A refrain heard endlessly by followers of the recent series of reforms in European economic governance is that the increased budgetary restrictions do not affect the composition of a balanced budget, but rather simply insist on a balanced budget. In the patronising and oft-heard expression: you can have a high tax-high spend government, and you can have a low tax-low spend government, but you can’t have a low tax-high spend government.
For a moment I want to ignore the fact that these restrictions don’t address the question of the cyclicality of government spending. (See recent comments by the IMFs Craig Beaumont on Ireland’s budgetary path for a contrasting approach to rule based fiscal policy.)
But putting that concern aside, there has been a widespread suspicion, especially by those of us on the ‘left’, that really these budgetary rules are about reducing social expenditure, not simply about balanced budgets.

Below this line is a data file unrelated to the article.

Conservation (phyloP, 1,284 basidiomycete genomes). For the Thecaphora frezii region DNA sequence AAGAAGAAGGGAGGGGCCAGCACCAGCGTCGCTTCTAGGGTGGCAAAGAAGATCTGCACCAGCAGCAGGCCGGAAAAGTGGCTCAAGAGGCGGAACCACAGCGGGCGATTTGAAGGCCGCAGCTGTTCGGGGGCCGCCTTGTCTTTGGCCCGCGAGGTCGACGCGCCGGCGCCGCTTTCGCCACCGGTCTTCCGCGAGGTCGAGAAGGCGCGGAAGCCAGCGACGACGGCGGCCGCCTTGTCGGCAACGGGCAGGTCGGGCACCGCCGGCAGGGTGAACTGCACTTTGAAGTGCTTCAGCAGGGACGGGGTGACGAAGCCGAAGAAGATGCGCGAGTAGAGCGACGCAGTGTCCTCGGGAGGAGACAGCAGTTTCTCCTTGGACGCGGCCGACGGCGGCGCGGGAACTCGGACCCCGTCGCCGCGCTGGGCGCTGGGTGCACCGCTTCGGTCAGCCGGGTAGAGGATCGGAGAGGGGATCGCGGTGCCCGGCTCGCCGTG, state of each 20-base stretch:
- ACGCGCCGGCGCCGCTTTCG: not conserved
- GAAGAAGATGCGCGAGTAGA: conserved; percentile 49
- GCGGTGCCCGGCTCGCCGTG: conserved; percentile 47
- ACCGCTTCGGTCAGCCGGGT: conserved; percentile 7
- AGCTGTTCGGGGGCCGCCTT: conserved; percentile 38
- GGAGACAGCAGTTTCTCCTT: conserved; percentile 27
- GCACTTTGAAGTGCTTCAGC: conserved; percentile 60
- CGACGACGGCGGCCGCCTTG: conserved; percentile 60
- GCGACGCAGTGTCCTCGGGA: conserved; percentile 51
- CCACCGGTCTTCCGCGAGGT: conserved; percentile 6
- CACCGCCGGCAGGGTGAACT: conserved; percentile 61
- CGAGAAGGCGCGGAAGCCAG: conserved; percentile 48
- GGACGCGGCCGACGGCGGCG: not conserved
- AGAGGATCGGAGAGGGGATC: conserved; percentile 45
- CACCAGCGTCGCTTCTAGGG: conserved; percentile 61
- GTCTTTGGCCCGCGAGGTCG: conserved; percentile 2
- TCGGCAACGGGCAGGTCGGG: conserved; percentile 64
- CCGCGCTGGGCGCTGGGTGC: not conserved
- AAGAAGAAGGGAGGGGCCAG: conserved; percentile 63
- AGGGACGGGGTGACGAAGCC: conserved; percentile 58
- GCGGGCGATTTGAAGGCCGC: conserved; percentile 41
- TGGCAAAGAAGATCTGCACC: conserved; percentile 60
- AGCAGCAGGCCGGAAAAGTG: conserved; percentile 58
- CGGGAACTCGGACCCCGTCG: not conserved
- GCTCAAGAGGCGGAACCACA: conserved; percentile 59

In France, Francois Hollande has made some moves to balancing the budget by increasing tax rather than cutting social expenditure. (The permitted “high tax-high spend” option mentioned above.) But for this he has been unofficially reprimanded by Olli Rehn EU Commisioner for Economic and Financial Affairs, (i.e. the EU Finance Minister):
In an interview with the French weekly Le Journal du Dimanche, Olli Rehn, commissioner for economic and monetary affairs, said that tax levels in France had reached a “fateful point”. “Budgetary discipline must come from a reduction in public spending and not from new taxes,” he added.
While this has been mentioned already is, ahem, more widely read forums, I wanted to make a little note of it myself.